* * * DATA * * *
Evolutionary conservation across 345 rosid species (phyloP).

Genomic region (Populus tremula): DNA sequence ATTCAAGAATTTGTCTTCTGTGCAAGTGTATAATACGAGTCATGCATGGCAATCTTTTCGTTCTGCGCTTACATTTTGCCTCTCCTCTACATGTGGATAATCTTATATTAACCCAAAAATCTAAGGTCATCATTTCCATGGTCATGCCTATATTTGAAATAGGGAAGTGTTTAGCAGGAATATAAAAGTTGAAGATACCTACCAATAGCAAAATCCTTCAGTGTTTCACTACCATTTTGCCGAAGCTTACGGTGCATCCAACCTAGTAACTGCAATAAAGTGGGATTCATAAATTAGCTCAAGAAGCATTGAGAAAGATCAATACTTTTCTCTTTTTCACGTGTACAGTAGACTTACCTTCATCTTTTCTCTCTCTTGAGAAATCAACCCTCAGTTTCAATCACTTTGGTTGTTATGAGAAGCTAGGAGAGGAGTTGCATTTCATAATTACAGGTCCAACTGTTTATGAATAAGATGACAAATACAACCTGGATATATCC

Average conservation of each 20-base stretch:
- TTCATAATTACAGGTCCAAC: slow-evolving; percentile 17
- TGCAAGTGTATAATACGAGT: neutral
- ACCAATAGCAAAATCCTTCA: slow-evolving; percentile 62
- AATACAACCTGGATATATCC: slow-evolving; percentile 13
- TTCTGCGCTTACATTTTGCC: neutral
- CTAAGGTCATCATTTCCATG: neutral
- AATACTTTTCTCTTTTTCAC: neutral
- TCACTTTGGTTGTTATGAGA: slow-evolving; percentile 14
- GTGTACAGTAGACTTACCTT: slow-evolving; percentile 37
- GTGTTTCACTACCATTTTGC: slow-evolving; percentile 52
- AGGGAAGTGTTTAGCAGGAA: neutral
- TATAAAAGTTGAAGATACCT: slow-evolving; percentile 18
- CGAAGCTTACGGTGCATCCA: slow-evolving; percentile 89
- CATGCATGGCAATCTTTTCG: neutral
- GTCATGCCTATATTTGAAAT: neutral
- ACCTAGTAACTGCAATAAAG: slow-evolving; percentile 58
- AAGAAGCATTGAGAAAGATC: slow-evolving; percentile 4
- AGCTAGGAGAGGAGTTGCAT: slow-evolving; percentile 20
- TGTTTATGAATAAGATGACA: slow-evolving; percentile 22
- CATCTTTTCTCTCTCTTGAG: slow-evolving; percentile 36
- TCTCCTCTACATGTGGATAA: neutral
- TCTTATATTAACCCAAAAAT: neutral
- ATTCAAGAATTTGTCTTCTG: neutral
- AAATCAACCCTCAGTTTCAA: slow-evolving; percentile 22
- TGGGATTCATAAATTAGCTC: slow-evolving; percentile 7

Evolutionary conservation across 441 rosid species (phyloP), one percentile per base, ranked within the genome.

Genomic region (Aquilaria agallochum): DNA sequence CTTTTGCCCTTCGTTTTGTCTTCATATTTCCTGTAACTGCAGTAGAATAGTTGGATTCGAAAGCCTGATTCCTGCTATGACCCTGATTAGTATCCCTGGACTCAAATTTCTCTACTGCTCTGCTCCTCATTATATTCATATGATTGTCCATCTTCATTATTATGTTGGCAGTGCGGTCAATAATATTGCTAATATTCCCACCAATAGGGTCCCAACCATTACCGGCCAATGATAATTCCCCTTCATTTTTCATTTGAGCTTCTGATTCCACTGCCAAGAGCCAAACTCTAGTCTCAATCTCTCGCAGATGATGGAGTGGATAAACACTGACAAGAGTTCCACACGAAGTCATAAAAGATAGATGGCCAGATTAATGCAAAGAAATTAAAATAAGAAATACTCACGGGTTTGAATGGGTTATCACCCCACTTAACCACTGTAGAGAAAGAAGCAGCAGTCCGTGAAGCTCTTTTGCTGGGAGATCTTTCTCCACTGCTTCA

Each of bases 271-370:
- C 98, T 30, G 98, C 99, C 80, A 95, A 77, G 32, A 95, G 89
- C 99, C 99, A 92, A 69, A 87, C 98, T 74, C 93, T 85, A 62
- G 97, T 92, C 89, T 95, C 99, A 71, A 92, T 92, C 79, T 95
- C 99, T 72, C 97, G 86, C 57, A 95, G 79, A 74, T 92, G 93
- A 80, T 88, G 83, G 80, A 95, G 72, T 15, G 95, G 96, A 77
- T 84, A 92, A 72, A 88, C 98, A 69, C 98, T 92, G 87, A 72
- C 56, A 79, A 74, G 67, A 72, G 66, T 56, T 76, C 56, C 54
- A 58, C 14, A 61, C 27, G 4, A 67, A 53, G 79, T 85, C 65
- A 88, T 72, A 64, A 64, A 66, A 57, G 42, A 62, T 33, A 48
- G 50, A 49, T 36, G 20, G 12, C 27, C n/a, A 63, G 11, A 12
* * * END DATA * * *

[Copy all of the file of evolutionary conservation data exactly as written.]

Evolutionary conservation across 345 rosid species (phyloP).

Genomic region (Populus tremula): DNA sequence ATTCAAGAATTTGTCTTCTGTGCAAGTGTATAATACGAGTCATGCATGGCAATCTTTTCGTTCTGCGCTTACATTTTGCCTCTCCTCTACATGTGGATAATCTTATATTAACCCAAAAATCTAAGGTCATCATTTCCATGGTCATGCCTATATTTGAAATAGGGAAGTGTTTAGCAGGAATATAAAAGTTGAAGATACCTACCAATAGCAAAATCCTTCAGTGTTTCACTACCATTTTGCCGAAGCTTACGGTGCATCCAACCTAGTAACTGCAATAAAGTGGGATTCATAAATTAGCTCAAGAAGCATTGAGAAAGATCAATACTTTTCTCTTTTTCACGTGTACAGTAGACTTACCTTCATCTTTTCTCTCTCTTGAGAAATCAACCCTCAGTTTCAATCACTTTGGTTGTTATGAGAAGCTAGGAGAGGAGTTGCATTTCATAATTACAGGTCCAACTGTTTATGAATAAGATGACAAATACAACCTGGATATATCC

Average conservation of each 20-base stretch:
- TTCATAATTACAGGTCCAAC: slow-evolving; percentile 17
- TGCAAGTGTATAATACGAGT: neutral
- ACCAATAGCAAAATCCTTCA: slow-evolving; percentile 62
- AATACAACCTGGATATATCC: slow-evolving; percentile 13
- TTCTGCGCTTACATTTTGCC: neutral
- CTAAGGTCATCATTTCCATG: neutral
- AATACTTTTCTCTTTTTCAC: neutral
- TCACTTTGGTTGTTATGAGA: slow-evolving; percentile 14
- GTGTACAGTAGACTTACCTT: slow-evolving; percentile 37
- GTGTTTCACTACCATTTTGC: slow-evolving; percentile 52
- AGGGAAGTGTTTAGCAGGAA: neutral
- TATAAAAGTTGAAGATACCT: slow-evolving; percentile 18
- CGAAGCTTACGGTGCATCCA: slow-evolving; percentile 89
- CATGCATGGCAATCTTTTCG: neutral
- GTCATGCCTATATTTGAAAT: neutral
- ACCTAGTAACTGCAATAAAG: slow-evolving; percentile 58
- AAGAAGCATTGAGAAAGATC: slow-evolving; percentile 4
- AGCTAGGAGAGGAGTTGCAT: slow-evolving; percentile 20
- TGTTTATGAATAAGATGACA: slow-evolving; percentile 22
- CATCTTTTCTCTCTCTTGAG: slow-evolving; percentile 36
- TCTCCTCTACATGTGGATAA: neutral
- TCTTATATTAACCCAAAAAT: neutral
- ATTCAAGAATTTGTCTTCTG: neutral
- AAATCAACCCTCAGTTTCAA: slow-evolving; percentile 22
- TGGGATTCATAAATTAGCTC: slow-evolving; percentile 7

Evolutionary conservation across 441 rosid species (phyloP), one percentile per base, ranked within the genome.

Genomic region (Aquilaria agallochum): DNA sequence CTTTTGCCCTTCGTTTTGTCTTCATATTTCCTGTAACTGCAGTAGAATAGTTGGATTCGAAAGCCTGATTCCTGCTATGACCCTGATTAGTATCCCTGGACTCAAATTTCTCTACTGCTCTGCTCCTCATTATATTCATATGATTGTCCATCTTCATTATTATGTTGGCAGTGCGGTCAATAATATTGCTAATATTCCCACCAATAGGGTCCCAACCATTACCGGCCAATGATAATTCCCCTTCATTTTTCATTTGAGCTTCTGATTCCACTGCCAAGAGCCAAACTCTAGTCTCAATCTCTCGCAGATGATGGAGTGGATAAACACTGACAAGAGTTCCACACGAAGTCATAAAAGATAGATGGCCAGATTAATGCAAAGAAATTAAAATAAGAAATACTCACGGGTTTGAATGGGTTATCACCCCACTTAACCACTGTAGAGAAAGAAGCAGCAGTCCGTGAAGCTCTTTTGCTGGGAGATCTTTCTCCACTGCTTCA

Each of bases 271-370:
- C 98, T 30, G 98, C 99, C 80, A 95, A 77, G 32, A 95, G 89
- C 99, C 99, A 92, A 69, A 87, C 98, T 74, C 93, T 85, A 62
- G 97, T 92, C 89, T 95, C 99, A 71, A 92, T 92, C 79, T 95
- C 99, T 72, C 97, G 86, C 57, A 95, G 79, A 74, T 92, G 93
- A 80, T 88, G 83, G 80, A 95, G 72, T 15, G 95, G 96, A 77
- T 84, A 92, A 72, A 88, C 98, A 69, C 98, T 92, G 87, A 72
- C 56, A 79, A 74, G 67, A 72, G 66, T 56, T 76, C 56, C 54
- A 58, C 14, A 61, C 27, G 4, A 67, A 53, G 79, T 85, C 65
- A 88, T 72, A 64, A 64, A 66, A 57, G 42, A 62, T 33, A 48
- G 50, A 49, T 36, G 20, G 12, C 27, C n/a, A 63, G 11, A 12